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INRS researchers improve performance of iron-based catalysts

A breakthrough towards replacing platinum in fuel cells

Having pioneered the development of the first high-performance iron-based catalyst for fuel cells, researchers at INRS recently achieved a second major advance. They developed a new and improved iron-based catalyst capable of generating even more electric power in fuel cells for transportation applications. Previously, only platinum-based catalysts could produce similar performance.

The new research findings from the team of Professor Jean-Pol Dodelet were published in Nature Communications, a prestigious scientific journal part of the Nature Publishing Group. With these new and promising results, we bolster the prospect of iron-based catalysts replacing platinum ones in the electrochemical reduction of oxygen, one of two reactions needed to activate the electric power generator we call a fuel cell. Platinum is rare and very costly, whereas iron is the second most abundant metal on earth and is inexpensive.

"Thanks to this breakthrough we are nearing the day when we will be able to drive electric-electric hybrid vehicles —i.e. battery and fuel cell powered—, which can potentially free us from our current dependence on oil to power our cars," said Professor Dodelet.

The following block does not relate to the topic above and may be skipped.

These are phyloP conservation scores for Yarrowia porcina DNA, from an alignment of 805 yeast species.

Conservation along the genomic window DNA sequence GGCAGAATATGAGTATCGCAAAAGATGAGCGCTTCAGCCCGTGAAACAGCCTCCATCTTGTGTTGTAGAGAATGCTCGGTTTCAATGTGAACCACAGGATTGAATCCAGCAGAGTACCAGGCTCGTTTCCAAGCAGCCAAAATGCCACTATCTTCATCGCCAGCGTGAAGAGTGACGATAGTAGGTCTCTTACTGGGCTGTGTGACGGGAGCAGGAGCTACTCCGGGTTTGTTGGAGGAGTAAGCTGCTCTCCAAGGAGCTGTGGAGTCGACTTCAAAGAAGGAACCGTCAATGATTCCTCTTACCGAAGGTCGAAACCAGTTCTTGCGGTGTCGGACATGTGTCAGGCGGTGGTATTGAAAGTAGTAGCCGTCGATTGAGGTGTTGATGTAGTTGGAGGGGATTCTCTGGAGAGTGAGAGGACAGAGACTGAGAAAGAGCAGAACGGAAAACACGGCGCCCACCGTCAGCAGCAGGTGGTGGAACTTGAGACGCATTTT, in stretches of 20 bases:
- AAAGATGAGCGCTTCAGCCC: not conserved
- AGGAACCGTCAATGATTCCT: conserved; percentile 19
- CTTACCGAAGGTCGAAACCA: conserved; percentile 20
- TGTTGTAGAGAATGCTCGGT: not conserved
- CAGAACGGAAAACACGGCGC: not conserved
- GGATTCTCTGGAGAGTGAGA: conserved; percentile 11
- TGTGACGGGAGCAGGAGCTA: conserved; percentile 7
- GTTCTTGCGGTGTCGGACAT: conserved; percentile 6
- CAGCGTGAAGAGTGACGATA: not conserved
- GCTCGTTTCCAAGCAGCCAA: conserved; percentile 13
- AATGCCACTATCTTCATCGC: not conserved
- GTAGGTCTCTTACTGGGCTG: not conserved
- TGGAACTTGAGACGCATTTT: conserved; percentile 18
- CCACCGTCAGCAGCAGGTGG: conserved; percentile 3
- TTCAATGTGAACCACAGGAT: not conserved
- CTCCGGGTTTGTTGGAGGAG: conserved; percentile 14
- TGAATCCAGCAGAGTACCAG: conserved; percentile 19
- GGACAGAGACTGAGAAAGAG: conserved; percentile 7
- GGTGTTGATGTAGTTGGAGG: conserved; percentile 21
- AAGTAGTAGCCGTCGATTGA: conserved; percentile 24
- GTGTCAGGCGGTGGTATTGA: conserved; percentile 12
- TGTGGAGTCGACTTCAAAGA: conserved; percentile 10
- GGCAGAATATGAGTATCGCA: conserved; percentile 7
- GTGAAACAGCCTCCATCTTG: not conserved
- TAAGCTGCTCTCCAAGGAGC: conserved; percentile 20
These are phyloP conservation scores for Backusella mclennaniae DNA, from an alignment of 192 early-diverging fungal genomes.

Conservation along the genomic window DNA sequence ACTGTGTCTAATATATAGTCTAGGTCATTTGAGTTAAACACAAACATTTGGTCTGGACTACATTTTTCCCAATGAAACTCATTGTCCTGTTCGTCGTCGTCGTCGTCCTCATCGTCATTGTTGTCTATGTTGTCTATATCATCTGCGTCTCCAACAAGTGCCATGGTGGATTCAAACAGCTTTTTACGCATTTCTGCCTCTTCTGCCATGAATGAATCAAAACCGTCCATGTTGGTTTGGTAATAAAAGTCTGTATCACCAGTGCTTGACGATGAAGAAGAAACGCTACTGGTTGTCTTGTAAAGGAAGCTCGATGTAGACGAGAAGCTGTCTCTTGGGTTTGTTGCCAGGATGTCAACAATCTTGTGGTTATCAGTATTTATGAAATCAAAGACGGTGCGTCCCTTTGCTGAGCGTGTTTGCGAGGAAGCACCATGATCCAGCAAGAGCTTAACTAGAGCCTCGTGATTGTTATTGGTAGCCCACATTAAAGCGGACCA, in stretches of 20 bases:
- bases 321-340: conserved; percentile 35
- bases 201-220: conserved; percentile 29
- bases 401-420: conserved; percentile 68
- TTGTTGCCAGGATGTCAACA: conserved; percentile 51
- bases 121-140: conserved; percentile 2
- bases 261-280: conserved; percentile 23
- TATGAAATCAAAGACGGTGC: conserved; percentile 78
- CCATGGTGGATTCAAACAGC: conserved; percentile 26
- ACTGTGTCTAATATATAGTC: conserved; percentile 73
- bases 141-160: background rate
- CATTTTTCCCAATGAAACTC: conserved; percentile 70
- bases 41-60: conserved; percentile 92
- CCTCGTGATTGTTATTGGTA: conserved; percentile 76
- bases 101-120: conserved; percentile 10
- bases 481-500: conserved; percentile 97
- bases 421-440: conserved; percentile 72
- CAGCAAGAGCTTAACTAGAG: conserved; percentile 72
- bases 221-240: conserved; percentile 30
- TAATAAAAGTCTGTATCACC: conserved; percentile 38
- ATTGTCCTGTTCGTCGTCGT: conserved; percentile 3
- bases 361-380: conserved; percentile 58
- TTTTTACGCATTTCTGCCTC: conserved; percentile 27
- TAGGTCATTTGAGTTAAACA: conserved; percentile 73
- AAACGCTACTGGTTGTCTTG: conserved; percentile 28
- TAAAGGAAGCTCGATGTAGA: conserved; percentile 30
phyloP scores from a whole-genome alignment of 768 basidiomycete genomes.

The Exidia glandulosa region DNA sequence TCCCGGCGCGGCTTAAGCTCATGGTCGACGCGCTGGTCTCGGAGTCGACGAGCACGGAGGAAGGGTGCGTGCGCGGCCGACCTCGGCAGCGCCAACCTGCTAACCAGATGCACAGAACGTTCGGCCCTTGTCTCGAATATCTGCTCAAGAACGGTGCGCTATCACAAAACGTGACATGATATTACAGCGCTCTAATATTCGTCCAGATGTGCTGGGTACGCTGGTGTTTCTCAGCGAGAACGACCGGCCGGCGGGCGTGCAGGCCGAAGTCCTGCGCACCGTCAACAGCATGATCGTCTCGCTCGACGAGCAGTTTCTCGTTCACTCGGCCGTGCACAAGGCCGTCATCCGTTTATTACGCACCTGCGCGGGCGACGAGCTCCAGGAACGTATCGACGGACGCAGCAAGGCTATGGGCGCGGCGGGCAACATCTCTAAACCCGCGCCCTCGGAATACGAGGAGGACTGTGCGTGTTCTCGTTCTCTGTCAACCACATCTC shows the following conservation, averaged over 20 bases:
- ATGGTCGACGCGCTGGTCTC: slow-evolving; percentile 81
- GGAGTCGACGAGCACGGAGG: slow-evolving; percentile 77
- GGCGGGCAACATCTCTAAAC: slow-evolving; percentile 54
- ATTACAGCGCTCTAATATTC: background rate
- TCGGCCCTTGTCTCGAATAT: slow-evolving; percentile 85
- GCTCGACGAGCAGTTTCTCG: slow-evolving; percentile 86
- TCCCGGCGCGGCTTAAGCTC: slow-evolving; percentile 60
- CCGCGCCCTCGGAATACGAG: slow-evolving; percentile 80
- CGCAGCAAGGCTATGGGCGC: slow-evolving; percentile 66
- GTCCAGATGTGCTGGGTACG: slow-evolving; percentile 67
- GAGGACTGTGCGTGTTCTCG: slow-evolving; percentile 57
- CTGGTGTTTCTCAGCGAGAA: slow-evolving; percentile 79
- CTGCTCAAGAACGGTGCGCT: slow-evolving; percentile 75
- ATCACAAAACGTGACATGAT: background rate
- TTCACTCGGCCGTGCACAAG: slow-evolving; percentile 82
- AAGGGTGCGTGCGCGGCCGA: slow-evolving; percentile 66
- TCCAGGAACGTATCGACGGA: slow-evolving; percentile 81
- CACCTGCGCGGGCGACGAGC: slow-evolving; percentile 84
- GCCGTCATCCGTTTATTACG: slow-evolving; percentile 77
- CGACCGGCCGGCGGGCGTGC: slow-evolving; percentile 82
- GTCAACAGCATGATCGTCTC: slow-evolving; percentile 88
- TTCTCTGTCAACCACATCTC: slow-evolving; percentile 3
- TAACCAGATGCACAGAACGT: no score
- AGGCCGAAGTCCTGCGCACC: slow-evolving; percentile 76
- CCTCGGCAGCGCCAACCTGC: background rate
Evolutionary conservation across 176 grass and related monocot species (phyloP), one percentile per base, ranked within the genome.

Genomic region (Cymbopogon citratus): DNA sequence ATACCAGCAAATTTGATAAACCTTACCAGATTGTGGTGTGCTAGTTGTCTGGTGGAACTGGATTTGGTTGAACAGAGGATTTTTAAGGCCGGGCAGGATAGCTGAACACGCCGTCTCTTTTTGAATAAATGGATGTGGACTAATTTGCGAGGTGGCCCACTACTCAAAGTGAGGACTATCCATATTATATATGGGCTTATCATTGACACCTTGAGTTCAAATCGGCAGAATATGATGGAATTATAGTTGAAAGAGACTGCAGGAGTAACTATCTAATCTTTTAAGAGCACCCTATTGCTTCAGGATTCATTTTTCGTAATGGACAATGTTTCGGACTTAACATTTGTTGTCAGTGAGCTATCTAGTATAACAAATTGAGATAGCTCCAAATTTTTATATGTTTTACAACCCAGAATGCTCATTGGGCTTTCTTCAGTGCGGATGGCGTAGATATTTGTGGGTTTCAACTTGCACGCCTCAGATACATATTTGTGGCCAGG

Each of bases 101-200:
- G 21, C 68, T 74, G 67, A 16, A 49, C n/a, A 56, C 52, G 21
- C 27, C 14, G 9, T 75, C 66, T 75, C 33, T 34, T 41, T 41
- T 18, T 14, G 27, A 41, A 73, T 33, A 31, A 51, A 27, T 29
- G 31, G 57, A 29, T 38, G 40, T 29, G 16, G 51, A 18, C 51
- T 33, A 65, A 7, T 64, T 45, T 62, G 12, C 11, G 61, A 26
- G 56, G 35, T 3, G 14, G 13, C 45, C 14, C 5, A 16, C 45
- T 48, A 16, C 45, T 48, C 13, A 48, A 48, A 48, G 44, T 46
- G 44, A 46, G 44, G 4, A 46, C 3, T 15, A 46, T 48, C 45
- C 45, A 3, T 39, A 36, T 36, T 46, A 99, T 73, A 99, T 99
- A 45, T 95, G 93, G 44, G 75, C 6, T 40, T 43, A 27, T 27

Working at the Énergie Matériaux Télécommunications Research Centre in Varennes (Québec), INRS scientists are now focusing on the improvement of the long-term stability (at least 5,000 hours) of these promising new catalysts. "The next step is the most important because it will automatically lead to a high value commercial product, not only for car manufacturers but also for all industrial sectors that use electric power generators or manufacture their components," explained Mr. Dodelet.

About INRS

Institut national de recherche scientifique (INRS) is a graduate and post-graduate research and training university. One of Canada's leading research universities in terms of grants per professor, INRS brings together some 150 professors and close to 700 students and postdoctoral fellows in its centers in Montreal, Quebec City, Laval, and Varennes. Conducting fundamental research essential to the advancement of science in Quebec as well as internationally, INRS research teams also play a critical role in developing concrete solutions to problems facing our society.

Source: Marc Lalancette, Communications Advisor
Communications and Public affairs Bureau

Marc Lalancette | EurekAlert!
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